"Since they could not decapitate separatism, they are trying to do it through the courts", Roser Urgelles, a 59-year-old teacher, told AFP at the protest. Sanchez and Cuixart may face up to 30 years in prison on rebellion charges.
ACCORDING to police figures 315,000 people took to the streets of Barcelona today (Sunday) to demand the release of the Catalan leaders now in prison in Spain.
Like thousands of others at the march, she wore a yellow ribbon to show solidarity with the jailed leaders, whom Catalan separatists consider to be "political prisoners".
The regional chapters of Spain's two leading labour unions, along with other civil society groups, supported the protest despite the complaints from some members who don't want secession for Catalonia.
Hundreds of buses brought protesters from across the wealthy northeastern region of Spain to Barcelona, the Catalan capital, for the march.
"But it is not a separatist protest".
Former president of Catalonia Carles Puigdemont tweeted his support for the demonstration from Germany, where he was arrested last month on an worldwide warrant. "The interpretation of the references to "Catalonia as a nation" and to "the national reality of Catalonia" in the preamble of the Statute of Autonomy of Catalonia have no legal effect", the constitutional court had decreed.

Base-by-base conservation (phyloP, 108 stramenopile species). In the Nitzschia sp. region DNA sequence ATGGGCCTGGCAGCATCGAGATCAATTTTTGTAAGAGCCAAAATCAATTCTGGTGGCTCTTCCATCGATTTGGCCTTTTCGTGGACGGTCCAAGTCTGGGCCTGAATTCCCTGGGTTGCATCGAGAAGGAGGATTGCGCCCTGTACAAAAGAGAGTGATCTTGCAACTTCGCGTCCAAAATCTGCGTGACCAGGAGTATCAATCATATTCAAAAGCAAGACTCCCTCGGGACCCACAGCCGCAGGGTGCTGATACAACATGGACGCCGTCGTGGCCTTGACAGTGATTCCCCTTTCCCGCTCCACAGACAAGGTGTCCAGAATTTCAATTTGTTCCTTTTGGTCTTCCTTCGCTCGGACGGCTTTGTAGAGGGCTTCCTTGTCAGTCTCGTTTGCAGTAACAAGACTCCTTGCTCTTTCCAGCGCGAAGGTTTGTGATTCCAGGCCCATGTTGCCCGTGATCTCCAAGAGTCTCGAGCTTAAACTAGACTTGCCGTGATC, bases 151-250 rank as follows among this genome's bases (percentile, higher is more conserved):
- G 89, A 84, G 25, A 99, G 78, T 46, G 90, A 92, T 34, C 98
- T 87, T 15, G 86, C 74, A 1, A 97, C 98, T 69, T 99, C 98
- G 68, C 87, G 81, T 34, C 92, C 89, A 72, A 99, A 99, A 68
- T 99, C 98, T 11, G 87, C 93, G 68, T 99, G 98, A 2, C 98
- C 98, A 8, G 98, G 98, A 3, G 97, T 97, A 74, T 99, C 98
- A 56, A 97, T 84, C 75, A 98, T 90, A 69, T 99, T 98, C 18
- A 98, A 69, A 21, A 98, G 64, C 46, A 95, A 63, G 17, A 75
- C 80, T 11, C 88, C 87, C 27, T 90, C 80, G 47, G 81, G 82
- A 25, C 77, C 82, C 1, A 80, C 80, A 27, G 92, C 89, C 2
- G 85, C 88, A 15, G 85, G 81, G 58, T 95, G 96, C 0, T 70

They are also accused of mobilising thousands of pro-independence supporters to prevent police from stopping the October 1 independence referendum from going ahead.
Alex de Ferrer, a 50-year-old IT specialist, said he'planned to take part in the protest because jailing separatist leaders "only serves to manufacture separatists".
However, Spanish authorities declared the plebiscite illegal and launched a crackdown on the pro-independence movement. Jordi Sanchez was among those elected in the December elections in Catalonia which saw a renewed, if slight, majority for the separatists.
Nine Catalan politicians are now awaiting trial for their role in an attempt by the wealthy region to gain independence from Spain past year. Catalonia has been put under Madrid's direct rule since then, with the region's new leader to be elected on May 22. The poll surveyed 1,200 people and had a margin of error of 2.8 percent.